Now that the United Kingdom has formally left the European Union, European nationals living in this country are seeing changes to their residency rights. Last year, a new EU Settlement Scheme (EUSS) was launched, aimed at allowing European citizens and their eligible family members to continue living in the UK during, and after, the Brexit process. The EUSS is open to EU, EEA, and Swiss citizens who take up residence in the UK prior to the deadline of 31 December 2020.
In addition to this scheme, the Home Office has also funded a project aimed at helping homeless and vulnerable European citizens with their applications. Thames Reach is one of 58 organisations working to deliver this.
According to the latest figures from the Combined Homelessness and Information Network (CHAIN), a Greater London Authority-commissioned database that records information about rough sleeping in London, 39% of the people seen sleeping rough in the capital between October and December 2019 were EU nationals. European citizens can’t access the same services as UK nationals, including vital support that prevents people from ending up on the streets, such as emergency accommodation. This issue is often made even worse by many vulnerable and at-risk people having an uncertain residency status. As a result, the number of people from the EU sleeping rough in London has reached appalling levels, and this lack of access to support also makes it harder for Thames Reach to help them escape a dire situation.
Thames Reach’s EU Settlement Scheme began in September 2019, and is accredited by the Office of the Immigration Services Commissioner. In my role as Lead Worker, I help coordinate and deliver the project, working with people who have come into contact with Thames Reach and other similar organisations. By helping clients to secure their residency status through the EUSS, we can also better help them access the support they need. This, in turn, can help prevent them from becoming homeless or returning to the streets.
Before I joined Thames Reach, I studied Human Rights and Peace Management at the Universidad del Claustro de Sor Juana in Mexico City, and have also studied Middle Eastern conflict and leadership skills. I have on-the-job training on various aspect of refugee law and have worked extensively with refugees on behalf of the Mexican Refugee Office. After moving to London, I worked and volunteered as a fundraiser at War Child and at the Indoamerican Refugee and Migrant Organisation, which eventually led me to this role.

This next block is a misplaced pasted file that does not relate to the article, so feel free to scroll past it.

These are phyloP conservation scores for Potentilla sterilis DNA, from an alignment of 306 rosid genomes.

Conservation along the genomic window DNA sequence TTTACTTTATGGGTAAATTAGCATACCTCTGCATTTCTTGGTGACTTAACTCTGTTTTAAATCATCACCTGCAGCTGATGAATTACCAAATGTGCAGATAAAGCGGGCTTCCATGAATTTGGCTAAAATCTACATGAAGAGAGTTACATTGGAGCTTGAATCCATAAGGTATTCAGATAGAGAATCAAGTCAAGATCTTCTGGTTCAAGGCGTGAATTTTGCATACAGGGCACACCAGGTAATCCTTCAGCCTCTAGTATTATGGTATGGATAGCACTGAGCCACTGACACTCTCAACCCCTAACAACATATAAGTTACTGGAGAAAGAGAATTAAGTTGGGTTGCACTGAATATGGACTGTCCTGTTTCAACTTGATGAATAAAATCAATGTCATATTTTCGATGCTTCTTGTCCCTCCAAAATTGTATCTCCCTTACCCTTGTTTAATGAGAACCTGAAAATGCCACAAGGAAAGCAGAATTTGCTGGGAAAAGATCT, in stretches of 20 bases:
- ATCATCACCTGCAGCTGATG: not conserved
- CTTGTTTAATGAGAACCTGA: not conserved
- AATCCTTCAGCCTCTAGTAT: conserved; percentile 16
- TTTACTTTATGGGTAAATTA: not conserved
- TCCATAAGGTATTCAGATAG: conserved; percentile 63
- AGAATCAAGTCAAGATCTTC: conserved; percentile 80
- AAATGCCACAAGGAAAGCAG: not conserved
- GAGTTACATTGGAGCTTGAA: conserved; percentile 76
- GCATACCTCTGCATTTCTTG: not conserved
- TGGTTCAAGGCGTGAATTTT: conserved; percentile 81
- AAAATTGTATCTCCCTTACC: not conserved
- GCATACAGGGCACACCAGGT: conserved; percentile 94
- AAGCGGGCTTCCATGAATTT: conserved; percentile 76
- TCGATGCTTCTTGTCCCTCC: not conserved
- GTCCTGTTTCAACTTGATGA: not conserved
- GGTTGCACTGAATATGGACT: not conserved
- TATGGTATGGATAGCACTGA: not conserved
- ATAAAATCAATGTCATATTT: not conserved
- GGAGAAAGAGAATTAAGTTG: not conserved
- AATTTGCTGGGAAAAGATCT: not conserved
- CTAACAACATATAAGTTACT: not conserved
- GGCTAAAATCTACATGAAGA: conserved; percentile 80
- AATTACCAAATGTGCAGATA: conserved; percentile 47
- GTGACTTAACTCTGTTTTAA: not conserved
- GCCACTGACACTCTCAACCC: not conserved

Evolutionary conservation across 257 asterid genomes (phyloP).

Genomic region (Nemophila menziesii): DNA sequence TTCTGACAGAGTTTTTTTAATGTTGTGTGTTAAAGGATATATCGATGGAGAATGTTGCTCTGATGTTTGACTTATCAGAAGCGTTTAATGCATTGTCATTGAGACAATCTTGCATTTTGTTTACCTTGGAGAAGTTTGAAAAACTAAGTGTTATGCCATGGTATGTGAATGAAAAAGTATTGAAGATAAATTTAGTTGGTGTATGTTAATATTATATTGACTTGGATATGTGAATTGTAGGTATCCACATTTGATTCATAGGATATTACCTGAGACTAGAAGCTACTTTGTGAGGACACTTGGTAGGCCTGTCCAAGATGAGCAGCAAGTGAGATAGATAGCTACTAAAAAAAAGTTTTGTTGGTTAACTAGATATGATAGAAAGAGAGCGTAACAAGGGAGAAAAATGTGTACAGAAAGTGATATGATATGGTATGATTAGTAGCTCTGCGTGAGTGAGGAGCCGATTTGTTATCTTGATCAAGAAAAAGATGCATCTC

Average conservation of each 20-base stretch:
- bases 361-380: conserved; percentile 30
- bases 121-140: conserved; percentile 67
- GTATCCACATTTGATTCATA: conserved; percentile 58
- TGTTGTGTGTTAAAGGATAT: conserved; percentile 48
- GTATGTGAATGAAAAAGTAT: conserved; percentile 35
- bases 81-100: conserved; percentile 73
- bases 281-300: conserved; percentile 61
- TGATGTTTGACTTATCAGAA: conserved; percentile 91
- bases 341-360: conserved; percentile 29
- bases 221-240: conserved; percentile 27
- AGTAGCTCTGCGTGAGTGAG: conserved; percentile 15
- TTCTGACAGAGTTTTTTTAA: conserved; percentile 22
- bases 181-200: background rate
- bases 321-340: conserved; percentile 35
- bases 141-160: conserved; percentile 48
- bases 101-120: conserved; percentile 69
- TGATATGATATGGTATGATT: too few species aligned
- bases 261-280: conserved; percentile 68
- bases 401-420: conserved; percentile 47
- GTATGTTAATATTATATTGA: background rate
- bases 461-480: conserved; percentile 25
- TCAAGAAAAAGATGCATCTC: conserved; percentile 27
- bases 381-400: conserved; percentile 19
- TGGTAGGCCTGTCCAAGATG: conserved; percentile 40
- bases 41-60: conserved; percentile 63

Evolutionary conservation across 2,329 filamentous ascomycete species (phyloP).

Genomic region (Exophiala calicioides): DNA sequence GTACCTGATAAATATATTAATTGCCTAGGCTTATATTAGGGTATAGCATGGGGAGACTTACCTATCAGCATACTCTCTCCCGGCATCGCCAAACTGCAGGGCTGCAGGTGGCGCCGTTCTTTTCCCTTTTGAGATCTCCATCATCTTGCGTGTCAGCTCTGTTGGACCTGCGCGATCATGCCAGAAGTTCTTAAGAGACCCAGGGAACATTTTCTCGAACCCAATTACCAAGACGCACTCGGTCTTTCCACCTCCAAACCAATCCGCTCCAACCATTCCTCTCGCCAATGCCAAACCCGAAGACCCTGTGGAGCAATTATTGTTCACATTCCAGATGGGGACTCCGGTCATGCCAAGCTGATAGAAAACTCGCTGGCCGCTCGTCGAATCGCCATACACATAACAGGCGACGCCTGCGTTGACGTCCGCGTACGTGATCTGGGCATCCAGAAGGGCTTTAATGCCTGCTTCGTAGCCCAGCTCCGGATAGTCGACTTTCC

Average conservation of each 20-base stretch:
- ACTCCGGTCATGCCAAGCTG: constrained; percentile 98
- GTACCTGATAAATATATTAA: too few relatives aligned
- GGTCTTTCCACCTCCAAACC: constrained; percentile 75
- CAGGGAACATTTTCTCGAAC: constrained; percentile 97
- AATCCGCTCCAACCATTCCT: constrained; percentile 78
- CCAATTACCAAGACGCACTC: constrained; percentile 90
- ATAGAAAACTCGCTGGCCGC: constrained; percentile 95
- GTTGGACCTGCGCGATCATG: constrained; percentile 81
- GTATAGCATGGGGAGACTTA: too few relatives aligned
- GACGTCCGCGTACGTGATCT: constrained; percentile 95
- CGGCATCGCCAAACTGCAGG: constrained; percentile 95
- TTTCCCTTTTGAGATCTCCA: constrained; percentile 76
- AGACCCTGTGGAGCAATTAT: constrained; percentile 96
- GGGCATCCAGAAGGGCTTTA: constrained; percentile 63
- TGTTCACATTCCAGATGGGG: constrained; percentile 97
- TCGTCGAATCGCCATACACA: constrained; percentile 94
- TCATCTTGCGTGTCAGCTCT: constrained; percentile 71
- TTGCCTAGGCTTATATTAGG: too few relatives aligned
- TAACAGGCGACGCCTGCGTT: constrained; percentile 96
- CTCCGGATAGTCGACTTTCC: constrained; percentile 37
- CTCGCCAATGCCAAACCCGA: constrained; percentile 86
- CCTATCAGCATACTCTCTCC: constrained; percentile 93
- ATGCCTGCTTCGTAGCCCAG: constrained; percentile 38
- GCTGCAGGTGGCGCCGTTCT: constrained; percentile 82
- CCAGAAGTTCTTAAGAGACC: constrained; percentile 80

We run our EU Settlement Scheme project right across London, operating from various Thames Reach sites and running drop-in centres in the boroughs of Brent, Lambeth, Lewisham, Newham and Southwark, as well as making home visits so that clients get the help they need with their application and other support needs.
For many vulnerable people, the EUSS application process can be difficult to access. Issues can include: a lack of digital skills; language barriers; a lack access to the internet or electronic devices; a lack of documentation in order to prove residence; or simply just a lack of awareness about the scheme’s existence. Then there are other difficulties our clients face, such as mental or physical health problems, which can be major factors in becoming homeless and tend to be made worse by time spent sleeping on the streets.
In most cases, we have regular face-to-face appointments with each client, working through their particular needs. We aim to make sure that they’re comfortable, and that they understand the service and the situation they’re facing. We then take them through each stage of the EUSS application, helping them gather the right information, and also covering what will happen, and what might need to be done, when the outcome arrives.
People tend to engage and react more positively to a personalised service; they feel heard, understood, and included. We aim to make sure that clients feel their personal circumstances are being attended to. We always encourage people to express their doubts, direct them to other necessary support, and we never give up on anyone.
As an immigrant myself, I can empathise and relate to the feelings people have when completing an immigration application. Even though the EUSS has reported a very low number of refusals, applicants can still feel a great deal of anxiety when applying, particularly people who are vulnerable or in hard-to-reach groups.
At present, the Home Office is only funding this project until 31 March 2020, leaving us with only a small window of opportunity within which to support as many applications as possible. So far, over 220 people have accessed our project, and over 110 homeless or vulnerable European citizens have been made aware of the scheme. Over 80 of them have received one-to-one advice and support to apply to the EUSS, with 53 having successfully applied so far.
We are very happy and proud of our work to date on this project, particularly the outcomes we’ve achieved, and when seeing the sense of relief on people’s faces when their applications are approved and they know that their residency is secure. This kind of reassurance can go a long way in preventing vulnerable people from becoming homeless.
Thames Reach is very concerned about the large numbers of European nationals sleeping rough and the limited options available to them. We will keep looking at ways of preventing homelessness from happening, and supporting those people who do find themselves on the streets.
Fernando Suárez Veronelli